Acts of Senseless Violence: Police data may I.D. psychiatric drug use in violent crimes

Los Angeles, California   October 28, 2012   Business News
(PRLEAP.COM) The mental health watchdog Citizens Commission on Human Rights announces the latest article by journalist Kelly Patricia O'Meara, who uncovers how police may already be obtaining information on psychiatric drug use by those committing violent crimes, yet be unaware of the vital relevance of this information.

"Law enforcement is in a unique position to collect data that may actually provide the most accurate information about the possible connection between psychotropic drugs and violence."

"In an effort to summarize attempts by law enforcement to identify the reason(s) behind James Holmes killing 12 innocent people and injuring 58 others in an Aurora, Colo., movie theatre, one writer reports that 'the search for an explanation has been elusive.' Maybe. But one could argue that the answers for such random, senseless violence isn't so much 'elusive,' as they are ignored and actually may lie in data that currently are in the hands of law enforcement."

Through a cursory review of State and County police booking forms on the internet, O'Meara reveals that detainees most definitely are required to list any medications, including psychiatric medications, they may be taking. Like the FDA's MedWatch, there would be no reason to collect personal identifying information and, therefore, no violation of HIPPA (federal law protecting individual health records) and no reason that this medication/offense data could not be collected and analyzed on a national level.

Given the ever-increasing list of 'shooters,' (Aurora, Virginia Tech, Columbine, etc.,) law enforcement has its hands full not only trying to keep the peace, but also attempting to determine the cause of the random violent behavior that plagues the nation's cities. Because firearms are used in the execution of these violent acts, immediately attention is directed, or deflected, at instituting tougher gun control laws. Conversely, the spotlight is rarely, if ever, directed at the very documentable fact that America is being "medicated"-having their brains chemically altered-at increasingly alarming rates.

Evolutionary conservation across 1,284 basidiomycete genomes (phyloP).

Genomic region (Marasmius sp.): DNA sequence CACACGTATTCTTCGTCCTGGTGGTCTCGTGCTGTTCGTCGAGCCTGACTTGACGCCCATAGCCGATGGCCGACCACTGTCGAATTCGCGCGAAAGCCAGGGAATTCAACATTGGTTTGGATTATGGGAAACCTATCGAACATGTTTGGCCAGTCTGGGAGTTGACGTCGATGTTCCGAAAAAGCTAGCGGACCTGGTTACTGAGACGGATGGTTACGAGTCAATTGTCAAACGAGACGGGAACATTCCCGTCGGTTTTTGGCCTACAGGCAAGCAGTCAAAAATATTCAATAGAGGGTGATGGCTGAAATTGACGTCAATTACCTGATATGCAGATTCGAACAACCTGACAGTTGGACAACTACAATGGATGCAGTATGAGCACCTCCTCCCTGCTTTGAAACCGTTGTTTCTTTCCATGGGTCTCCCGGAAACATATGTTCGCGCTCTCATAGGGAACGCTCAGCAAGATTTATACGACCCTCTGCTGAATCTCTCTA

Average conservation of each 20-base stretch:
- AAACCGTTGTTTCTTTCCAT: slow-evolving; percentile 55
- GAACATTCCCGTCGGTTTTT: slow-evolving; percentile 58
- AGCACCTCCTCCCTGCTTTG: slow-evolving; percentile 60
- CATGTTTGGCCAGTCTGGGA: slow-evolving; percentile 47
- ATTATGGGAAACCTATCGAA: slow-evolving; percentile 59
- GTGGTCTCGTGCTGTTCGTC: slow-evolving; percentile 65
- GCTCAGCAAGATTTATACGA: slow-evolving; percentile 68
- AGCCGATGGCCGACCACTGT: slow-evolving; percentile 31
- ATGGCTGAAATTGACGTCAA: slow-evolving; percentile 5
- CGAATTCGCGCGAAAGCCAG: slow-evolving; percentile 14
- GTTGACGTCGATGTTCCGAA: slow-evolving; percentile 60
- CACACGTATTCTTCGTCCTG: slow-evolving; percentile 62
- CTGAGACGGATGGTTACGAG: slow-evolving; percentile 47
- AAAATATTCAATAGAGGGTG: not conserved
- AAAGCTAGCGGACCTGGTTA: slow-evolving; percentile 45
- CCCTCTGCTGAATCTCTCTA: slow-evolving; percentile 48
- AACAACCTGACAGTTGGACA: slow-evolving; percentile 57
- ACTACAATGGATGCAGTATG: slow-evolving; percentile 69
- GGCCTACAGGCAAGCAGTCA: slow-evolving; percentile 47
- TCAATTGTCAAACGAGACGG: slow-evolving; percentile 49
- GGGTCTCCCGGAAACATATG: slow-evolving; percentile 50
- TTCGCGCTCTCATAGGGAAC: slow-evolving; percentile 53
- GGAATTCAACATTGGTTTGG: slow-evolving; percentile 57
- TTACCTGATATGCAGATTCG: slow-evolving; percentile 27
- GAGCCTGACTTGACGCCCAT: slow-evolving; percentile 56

In this latest article, O'Meara details statistic reinforcing the documented correlation between psychiatric drugs and violence:

22 international drug regulatory warnings cite psychiatric drugs causing violent reactions including mania, psychosis, hostility, violence and homicide.

Between 2004 and 2011, there were more than 11,000 reports to the FDA's MedWatch System pertaining to psychiatric drug side effects relating to violence, including 300 cases of homicide, nearly 3,000 cases of mania and more than 7,000 cases of aggression. By the FDA's own admission, only 1-10% of side effects are ever reported to the FDA.

Recent analysis of pharmacy claims data by Medco Health Solutions, Inc., states that one in five American adults take at least one psychiatric drug and that the use of psychiatric drugs among adults grew 22 percent from 2001 and 2010.

The same data showed that 10 percent of men and a whopping 21 percent of adult women used antidepressants, adding $11.6 billion to pharmaceutical coffers.

The issue of drugs and violence was relevant enough to prompt the NY State legislature to introduce a bill-New York Senate Bill 1784, which was very specific in its language as for the need for legislation to track violent crimes tied to psychiatric drug usage, stating, "There is a large body of scientific research establishing a connection between violence and suicide and the use of psychotropic drugs in some cases."

While O'Meara claims S1784 was remarkable, it unfortunately did not make it out of committee in the Assembly. O'Meara states, "But the seriousness of the problem has not lessened and New York is not the only state seriously looking into this matter. Clearly the reasons behind these tragic shootings don't have to be 'elusive.' The data are available, collected daily by law enforcement officials and may provide insight into these inexplicable acts of violence."

Kelly Patricia O'Meara is an award winning investigative reporter for the Washington Times, Insight Magazine, penning dozens of articles exposing the fraud of psychiatric diagnosis and the dangers of the psychiatric drugs including her ground-breaking 1999 cover story, Guns & Doses, exposing the link between psychiatric drugs and acts of senseless violence. She is also the author of the highly acclaimed book, Psyched Out: How Psychiatry Sells Mental Illness and Pushes Pills that Kill. Prior to working as an investigative journalist, O'Meara spent sixteen years on Capitol Hill as a congressional staffer to four Members of Congress. She holds a B.S. in Political Science from the University of Maryland.

Click here to read the full article.

About Citizens Commission on Human Rights: CCHR is a non-profit, non-political, non-religious mental health watchdog. Its mission is to eradicate abuses committed under the guise of mental health and enact patient and consumer protections. CCHR has helped to enact more than 150 laws protecting individuals from abusive or coercive mental health practices.
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